You are making the implicit assumption that some kind of pesticide use is inevitable. Organic farmers would beg to differ.


Most organic farming practices, especially large scale US organic farming, still require pesticide, herbicide and fertilizer use, in fact they require higher quantities and are generally more harmful to the environment than the best non-organic methods (especially when combined with GMOs). The organic methods which require less usage are either very low yield of have not been proven capable of scaling up to the necessary levels required to replace mainstream agricultural output.


I suppose in a round about way it allows more round up use. But the actual GMO food it self isn’t causing any issues. If you planted the same crops and didn’t use round up, then you wouldn’t have the issues mentioned in the study (again, assuming this link can be proven over more studies.)

Organic farming can’t feed the population, especially not with the current amount of land used. The reason we use pesticides, herbicides (which is what round up is) and fertilizers is for a high crop yield not full of bugs. And organic certified crops usually still use those three things, only “natural” approved ones.

As someone who grew up around large gardens, the majority of food grown isn’t even “good” enough to sell in stores as far as appearances go.


Worth noting that honeybees are unique: they are first and foremost part of our food economy, and though under threat, they have their advocates, because people make money from using honeybees and keeping them.

Our native NA bees are a fuckton less fortunate (even though agricultural experiments are ongoing with bumblebees, because their ability to pollinate some plants can exceed that of honeybees).

From the large eastern carpenter bee to the tiny perditas, to the exhausted bumblebees snoozing in the zinnias on midsummer days, it is worth knowing what kind of bees share your territory.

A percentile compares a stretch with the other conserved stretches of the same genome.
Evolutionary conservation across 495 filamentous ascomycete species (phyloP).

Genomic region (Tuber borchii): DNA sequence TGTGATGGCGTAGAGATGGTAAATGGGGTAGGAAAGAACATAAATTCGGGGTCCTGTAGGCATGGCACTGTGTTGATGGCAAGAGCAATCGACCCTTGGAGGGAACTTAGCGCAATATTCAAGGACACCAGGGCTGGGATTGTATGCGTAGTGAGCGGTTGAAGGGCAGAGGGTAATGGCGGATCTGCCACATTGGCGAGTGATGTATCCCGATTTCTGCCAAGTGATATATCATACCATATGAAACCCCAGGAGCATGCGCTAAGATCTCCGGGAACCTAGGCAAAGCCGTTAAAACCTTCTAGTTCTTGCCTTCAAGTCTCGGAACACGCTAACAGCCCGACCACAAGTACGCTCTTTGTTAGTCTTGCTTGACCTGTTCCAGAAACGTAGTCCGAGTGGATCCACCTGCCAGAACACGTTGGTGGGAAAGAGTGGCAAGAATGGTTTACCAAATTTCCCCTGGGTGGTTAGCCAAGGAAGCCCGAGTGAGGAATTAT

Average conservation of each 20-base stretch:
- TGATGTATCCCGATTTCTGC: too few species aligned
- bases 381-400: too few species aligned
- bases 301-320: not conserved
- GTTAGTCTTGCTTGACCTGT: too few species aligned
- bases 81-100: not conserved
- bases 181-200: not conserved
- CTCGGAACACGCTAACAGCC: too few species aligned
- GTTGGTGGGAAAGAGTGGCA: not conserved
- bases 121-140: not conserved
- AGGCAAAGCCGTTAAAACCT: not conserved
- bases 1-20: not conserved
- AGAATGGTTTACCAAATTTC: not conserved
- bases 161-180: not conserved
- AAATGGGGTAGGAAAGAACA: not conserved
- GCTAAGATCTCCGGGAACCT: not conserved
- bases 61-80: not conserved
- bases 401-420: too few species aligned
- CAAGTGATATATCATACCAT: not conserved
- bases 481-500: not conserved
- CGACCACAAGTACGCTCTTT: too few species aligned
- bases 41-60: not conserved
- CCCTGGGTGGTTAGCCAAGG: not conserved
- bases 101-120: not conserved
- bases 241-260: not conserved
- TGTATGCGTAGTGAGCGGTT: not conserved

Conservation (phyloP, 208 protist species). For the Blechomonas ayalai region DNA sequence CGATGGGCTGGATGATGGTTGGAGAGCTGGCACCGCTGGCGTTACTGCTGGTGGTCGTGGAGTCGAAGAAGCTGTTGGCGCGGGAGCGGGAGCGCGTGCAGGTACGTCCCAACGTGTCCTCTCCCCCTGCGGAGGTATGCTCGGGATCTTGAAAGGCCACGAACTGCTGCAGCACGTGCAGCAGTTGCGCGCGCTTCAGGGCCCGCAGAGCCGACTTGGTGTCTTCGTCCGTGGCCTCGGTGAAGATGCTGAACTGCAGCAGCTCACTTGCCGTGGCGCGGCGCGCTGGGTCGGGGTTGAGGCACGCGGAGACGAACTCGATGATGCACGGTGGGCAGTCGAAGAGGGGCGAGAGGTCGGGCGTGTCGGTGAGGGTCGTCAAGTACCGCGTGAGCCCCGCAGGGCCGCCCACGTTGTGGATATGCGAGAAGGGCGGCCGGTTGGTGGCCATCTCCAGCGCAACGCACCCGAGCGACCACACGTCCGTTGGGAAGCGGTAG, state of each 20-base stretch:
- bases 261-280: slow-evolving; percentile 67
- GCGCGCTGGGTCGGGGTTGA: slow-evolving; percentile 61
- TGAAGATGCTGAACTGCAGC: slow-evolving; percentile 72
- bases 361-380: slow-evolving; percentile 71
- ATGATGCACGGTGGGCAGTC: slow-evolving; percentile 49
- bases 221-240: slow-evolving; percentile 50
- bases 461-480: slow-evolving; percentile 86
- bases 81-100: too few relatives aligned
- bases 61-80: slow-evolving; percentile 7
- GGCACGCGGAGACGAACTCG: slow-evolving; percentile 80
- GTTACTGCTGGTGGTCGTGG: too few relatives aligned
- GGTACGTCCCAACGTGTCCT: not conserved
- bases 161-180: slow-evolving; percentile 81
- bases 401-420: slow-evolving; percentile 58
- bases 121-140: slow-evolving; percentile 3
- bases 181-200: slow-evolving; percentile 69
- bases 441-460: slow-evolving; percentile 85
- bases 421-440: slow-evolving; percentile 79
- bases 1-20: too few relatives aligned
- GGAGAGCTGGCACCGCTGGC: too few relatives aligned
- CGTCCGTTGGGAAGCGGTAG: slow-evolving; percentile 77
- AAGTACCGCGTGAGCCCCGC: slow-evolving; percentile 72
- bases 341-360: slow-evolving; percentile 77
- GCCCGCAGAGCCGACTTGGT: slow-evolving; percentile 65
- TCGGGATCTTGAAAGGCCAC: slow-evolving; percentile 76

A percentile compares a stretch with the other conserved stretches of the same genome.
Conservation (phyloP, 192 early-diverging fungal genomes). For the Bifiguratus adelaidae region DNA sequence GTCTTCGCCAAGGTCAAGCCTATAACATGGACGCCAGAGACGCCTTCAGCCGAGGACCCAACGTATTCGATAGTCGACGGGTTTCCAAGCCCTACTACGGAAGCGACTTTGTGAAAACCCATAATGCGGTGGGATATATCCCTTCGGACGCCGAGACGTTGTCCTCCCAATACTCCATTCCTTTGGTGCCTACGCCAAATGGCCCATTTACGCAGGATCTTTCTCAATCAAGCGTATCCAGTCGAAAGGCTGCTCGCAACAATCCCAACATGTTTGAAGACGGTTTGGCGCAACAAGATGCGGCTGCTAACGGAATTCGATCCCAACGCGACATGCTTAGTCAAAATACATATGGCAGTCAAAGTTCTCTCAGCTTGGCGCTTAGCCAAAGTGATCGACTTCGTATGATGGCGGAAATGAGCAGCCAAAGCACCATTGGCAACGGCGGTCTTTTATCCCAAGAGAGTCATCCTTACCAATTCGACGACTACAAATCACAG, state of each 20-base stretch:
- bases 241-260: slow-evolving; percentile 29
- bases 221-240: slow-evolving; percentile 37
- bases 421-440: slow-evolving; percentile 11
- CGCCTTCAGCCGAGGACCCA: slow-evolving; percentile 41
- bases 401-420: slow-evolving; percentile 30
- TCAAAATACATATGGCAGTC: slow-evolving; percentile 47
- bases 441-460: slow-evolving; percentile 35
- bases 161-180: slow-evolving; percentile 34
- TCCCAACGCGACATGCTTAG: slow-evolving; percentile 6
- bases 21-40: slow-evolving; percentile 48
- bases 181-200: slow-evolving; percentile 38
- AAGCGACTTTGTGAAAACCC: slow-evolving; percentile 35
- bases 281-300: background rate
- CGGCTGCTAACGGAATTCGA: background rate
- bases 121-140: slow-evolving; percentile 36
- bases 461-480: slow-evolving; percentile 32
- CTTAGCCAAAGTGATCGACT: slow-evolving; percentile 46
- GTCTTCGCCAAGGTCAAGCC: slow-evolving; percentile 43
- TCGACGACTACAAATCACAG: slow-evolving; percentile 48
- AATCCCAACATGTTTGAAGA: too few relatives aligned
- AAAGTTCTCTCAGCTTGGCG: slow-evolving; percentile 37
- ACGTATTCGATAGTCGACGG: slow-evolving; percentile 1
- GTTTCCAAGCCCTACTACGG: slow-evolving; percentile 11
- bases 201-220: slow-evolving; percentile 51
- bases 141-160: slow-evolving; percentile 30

There’s a good summary here imo:


Which is a problem also! (Not the appearances, but the standards preventing them being sold.)


That is not what they found. That is a conclusion you leapt to.

The study is suggestive, not definitive. N (sample size) was pretty small, all things considered.

Here is the condensed list if steps you need to get to “glyphosate causes CCD:”

  1. Replication.
  2. Confirmation by other methods in other species and subspecies.
  3. Replication of confirmation.
  4. Broader epidemiological studies.
  5. Replication of epidemiological studies.

CCD is something that seems to have a lot of confounders, is still poorly understood, and may yet prove to be an emergent phenomenon with no singular or major cause. I really, really doubt glyphosate is the main culprit.


So what you’re saying is…


This is more of a cultural issue than anything, though. A lot of food waste is caused by people’s resistance to eating perfectly good, healthy, tasty foods with often minor cosmetic blemishes.

The Science Media Centre appears to be a think tank created specifically to promote/defend the use of GMO crops…